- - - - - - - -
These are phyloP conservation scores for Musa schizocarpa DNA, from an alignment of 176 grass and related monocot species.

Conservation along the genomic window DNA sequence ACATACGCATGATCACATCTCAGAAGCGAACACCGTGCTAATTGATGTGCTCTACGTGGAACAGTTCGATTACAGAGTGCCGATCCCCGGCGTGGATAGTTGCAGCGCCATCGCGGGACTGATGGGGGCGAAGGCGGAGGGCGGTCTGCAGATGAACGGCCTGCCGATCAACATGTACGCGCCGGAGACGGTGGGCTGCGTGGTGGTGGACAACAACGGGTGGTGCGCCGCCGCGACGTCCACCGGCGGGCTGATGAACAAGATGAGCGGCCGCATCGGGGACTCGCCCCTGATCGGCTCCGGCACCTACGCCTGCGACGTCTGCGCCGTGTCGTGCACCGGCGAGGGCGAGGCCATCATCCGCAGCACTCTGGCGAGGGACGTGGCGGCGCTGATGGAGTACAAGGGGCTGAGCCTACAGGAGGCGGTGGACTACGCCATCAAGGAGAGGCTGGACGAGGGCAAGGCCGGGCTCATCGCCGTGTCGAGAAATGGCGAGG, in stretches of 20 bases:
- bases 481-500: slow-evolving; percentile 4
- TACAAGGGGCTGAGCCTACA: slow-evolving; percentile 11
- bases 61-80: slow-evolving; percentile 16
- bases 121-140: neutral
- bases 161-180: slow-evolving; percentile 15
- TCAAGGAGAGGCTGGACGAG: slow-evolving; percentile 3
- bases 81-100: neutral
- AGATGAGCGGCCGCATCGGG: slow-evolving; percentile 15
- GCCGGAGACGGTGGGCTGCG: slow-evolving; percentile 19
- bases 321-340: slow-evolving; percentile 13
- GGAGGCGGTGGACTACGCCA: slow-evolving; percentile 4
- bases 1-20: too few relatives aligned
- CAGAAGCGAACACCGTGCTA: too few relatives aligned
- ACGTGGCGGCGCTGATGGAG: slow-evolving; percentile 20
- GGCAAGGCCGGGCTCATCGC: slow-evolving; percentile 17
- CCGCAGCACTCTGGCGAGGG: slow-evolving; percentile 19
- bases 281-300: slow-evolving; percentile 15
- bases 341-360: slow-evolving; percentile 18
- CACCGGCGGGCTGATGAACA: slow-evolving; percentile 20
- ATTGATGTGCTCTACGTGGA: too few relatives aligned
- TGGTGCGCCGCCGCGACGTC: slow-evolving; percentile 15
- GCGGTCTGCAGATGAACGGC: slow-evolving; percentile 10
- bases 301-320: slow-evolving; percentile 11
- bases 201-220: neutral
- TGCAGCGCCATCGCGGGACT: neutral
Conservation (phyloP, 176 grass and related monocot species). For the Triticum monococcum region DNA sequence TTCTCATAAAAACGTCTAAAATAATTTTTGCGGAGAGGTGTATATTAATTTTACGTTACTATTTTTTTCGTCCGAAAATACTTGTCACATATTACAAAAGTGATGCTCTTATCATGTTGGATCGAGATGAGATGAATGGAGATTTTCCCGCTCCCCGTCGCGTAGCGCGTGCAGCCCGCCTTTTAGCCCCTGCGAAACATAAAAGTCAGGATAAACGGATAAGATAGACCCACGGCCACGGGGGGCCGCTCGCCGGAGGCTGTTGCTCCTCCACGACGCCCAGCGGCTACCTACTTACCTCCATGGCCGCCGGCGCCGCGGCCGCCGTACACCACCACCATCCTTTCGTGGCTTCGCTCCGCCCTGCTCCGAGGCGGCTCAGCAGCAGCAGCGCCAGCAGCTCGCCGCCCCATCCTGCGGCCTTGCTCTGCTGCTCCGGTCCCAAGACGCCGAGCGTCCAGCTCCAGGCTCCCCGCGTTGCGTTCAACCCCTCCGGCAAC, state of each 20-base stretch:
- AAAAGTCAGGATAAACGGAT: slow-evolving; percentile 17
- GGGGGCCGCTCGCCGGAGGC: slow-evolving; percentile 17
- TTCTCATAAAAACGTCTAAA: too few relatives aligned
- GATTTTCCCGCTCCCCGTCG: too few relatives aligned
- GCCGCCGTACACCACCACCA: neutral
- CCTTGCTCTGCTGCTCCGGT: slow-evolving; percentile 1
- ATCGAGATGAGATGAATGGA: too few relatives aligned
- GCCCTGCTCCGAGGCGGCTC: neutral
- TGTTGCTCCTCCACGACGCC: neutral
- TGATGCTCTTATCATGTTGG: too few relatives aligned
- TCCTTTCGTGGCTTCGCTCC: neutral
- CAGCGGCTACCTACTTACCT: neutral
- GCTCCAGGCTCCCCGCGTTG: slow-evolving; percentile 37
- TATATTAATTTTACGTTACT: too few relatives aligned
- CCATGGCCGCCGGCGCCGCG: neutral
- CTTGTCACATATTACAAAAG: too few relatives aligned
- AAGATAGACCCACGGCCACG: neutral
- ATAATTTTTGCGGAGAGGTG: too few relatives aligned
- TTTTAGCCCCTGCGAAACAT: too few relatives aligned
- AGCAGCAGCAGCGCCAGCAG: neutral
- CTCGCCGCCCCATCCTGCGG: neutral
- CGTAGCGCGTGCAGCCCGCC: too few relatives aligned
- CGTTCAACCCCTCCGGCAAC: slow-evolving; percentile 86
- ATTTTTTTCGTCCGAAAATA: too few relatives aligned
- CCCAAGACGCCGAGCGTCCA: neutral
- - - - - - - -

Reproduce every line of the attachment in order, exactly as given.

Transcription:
These are phyloP conservation scores for Musa schizocarpa DNA, from an alignment of 176 grass and related monocot species.

Conservation along the genomic window DNA sequence ACATACGCATGATCACATCTCAGAAGCGAACACCGTGCTAATTGATGTGCTCTACGTGGAACAGTTCGATTACAGAGTGCCGATCCCCGGCGTGGATAGTTGCAGCGCCATCGCGGGACTGATGGGGGCGAAGGCGGAGGGCGGTCTGCAGATGAACGGCCTGCCGATCAACATGTACGCGCCGGAGACGGTGGGCTGCGTGGTGGTGGACAACAACGGGTGGTGCGCCGCCGCGACGTCCACCGGCGGGCTGATGAACAAGATGAGCGGCCGCATCGGGGACTCGCCCCTGATCGGCTCCGGCACCTACGCCTGCGACGTCTGCGCCGTGTCGTGCACCGGCGAGGGCGAGGCCATCATCCGCAGCACTCTGGCGAGGGACGTGGCGGCGCTGATGGAGTACAAGGGGCTGAGCCTACAGGAGGCGGTGGACTACGCCATCAAGGAGAGGCTGGACGAGGGCAAGGCCGGGCTCATCGCCGTGTCGAGAAATGGCGAGG, in stretches of 20 bases:
- bases 481-500: slow-evolving; percentile 4
- TACAAGGGGCTGAGCCTACA: slow-evolving; percentile 11
- bases 61-80: slow-evolving; percentile 16
- bases 121-140: neutral
- bases 161-180: slow-evolving; percentile 15
- TCAAGGAGAGGCTGGACGAG: slow-evolving; percentile 3
- bases 81-100: neutral
- AGATGAGCGGCCGCATCGGG: slow-evolving; percentile 15
- GCCGGAGACGGTGGGCTGCG: slow-evolving; percentile 19
- bases 321-340: slow-evolving; percentile 13
- GGAGGCGGTGGACTACGCCA: slow-evolving; percentile 4
- bases 1-20: too few relatives aligned
- CAGAAGCGAACACCGTGCTA: too few relatives aligned
- ACGTGGCGGCGCTGATGGAG: slow-evolving; percentile 20
- GGCAAGGCCGGGCTCATCGC: slow-evolving; percentile 17
- CCGCAGCACTCTGGCGAGGG: slow-evolving; percentile 19
- bases 281-300: slow-evolving; percentile 15
- bases 341-360: slow-evolving; percentile 18
- CACCGGCGGGCTGATGAACA: slow-evolving; percentile 20
- ATTGATGTGCTCTACGTGGA: too few relatives aligned
- TGGTGCGCCGCCGCGACGTC: slow-evolving; percentile 15
- GCGGTCTGCAGATGAACGGC: slow-evolving; percentile 10
- bases 301-320: slow-evolving; percentile 11
- bases 201-220: neutral
- TGCAGCGCCATCGCGGGACT: neutral
Conservation (phyloP, 176 grass and related monocot species). For the Triticum monococcum region DNA sequence TTCTCATAAAAACGTCTAAAATAATTTTTGCGGAGAGGTGTATATTAATTTTACGTTACTATTTTTTTCGTCCGAAAATACTTGTCACATATTACAAAAGTGATGCTCTTATCATGTTGGATCGAGATGAGATGAATGGAGATTTTCCCGCTCCCCGTCGCGTAGCGCGTGCAGCCCGCCTTTTAGCCCCTGCGAAACATAAAAGTCAGGATAAACGGATAAGATAGACCCACGGCCACGGGGGGCCGCTCGCCGGAGGCTGTTGCTCCTCCACGACGCCCAGCGGCTACCTACTTACCTCCATGGCCGCCGGCGCCGCGGCCGCCGTACACCACCACCATCCTTTCGTGGCTTCGCTCCGCCCTGCTCCGAGGCGGCTCAGCAGCAGCAGCGCCAGCAGCTCGCCGCCCCATCCTGCGGCCTTGCTCTGCTGCTCCGGTCCCAAGACGCCGAGCGTCCAGCTCCAGGCTCCCCGCGTTGCGTTCAACCCCTCCGGCAAC, state of each 20-base stretch:
- AAAAGTCAGGATAAACGGAT: slow-evolving; percentile 17
- GGGGGCCGCTCGCCGGAGGC: slow-evolving; percentile 17
- TTCTCATAAAAACGTCTAAA: too few relatives aligned
- GATTTTCCCGCTCCCCGTCG: too few relatives aligned
- GCCGCCGTACACCACCACCA: neutral
- CCTTGCTCTGCTGCTCCGGT: slow-evolving; percentile 1
- ATCGAGATGAGATGAATGGA: too few relatives aligned
- GCCCTGCTCCGAGGCGGCTC: neutral
- TGTTGCTCCTCCACGACGCC: neutral
- TGATGCTCTTATCATGTTGG: too few relatives aligned
- TCCTTTCGTGGCTTCGCTCC: neutral
- CAGCGGCTACCTACTTACCT: neutral
- GCTCCAGGCTCCCCGCGTTG: slow-evolving; percentile 37
- TATATTAATTTTACGTTACT: too few relatives aligned
- CCATGGCCGCCGGCGCCGCG: neutral
- CTTGTCACATATTACAAAAG: too few relatives aligned
- AAGATAGACCCACGGCCACG: neutral
- ATAATTTTTGCGGAGAGGTG: too few relatives aligned
- TTTTAGCCCCTGCGAAACAT: too few relatives aligned
- AGCAGCAGCAGCGCCAGCAG: neutral
- CTCGCCGCCCCATCCTGCGG: neutral
- CGTAGCGCGTGCAGCCCGCC: too few relatives aligned
- CGTTCAACCCCTCCGGCAAC: slow-evolving; percentile 86
- ATTTTTTTCGTCCGAAAATA: too few relatives aligned
- CCCAAGACGCCGAGCGTCCA: neutral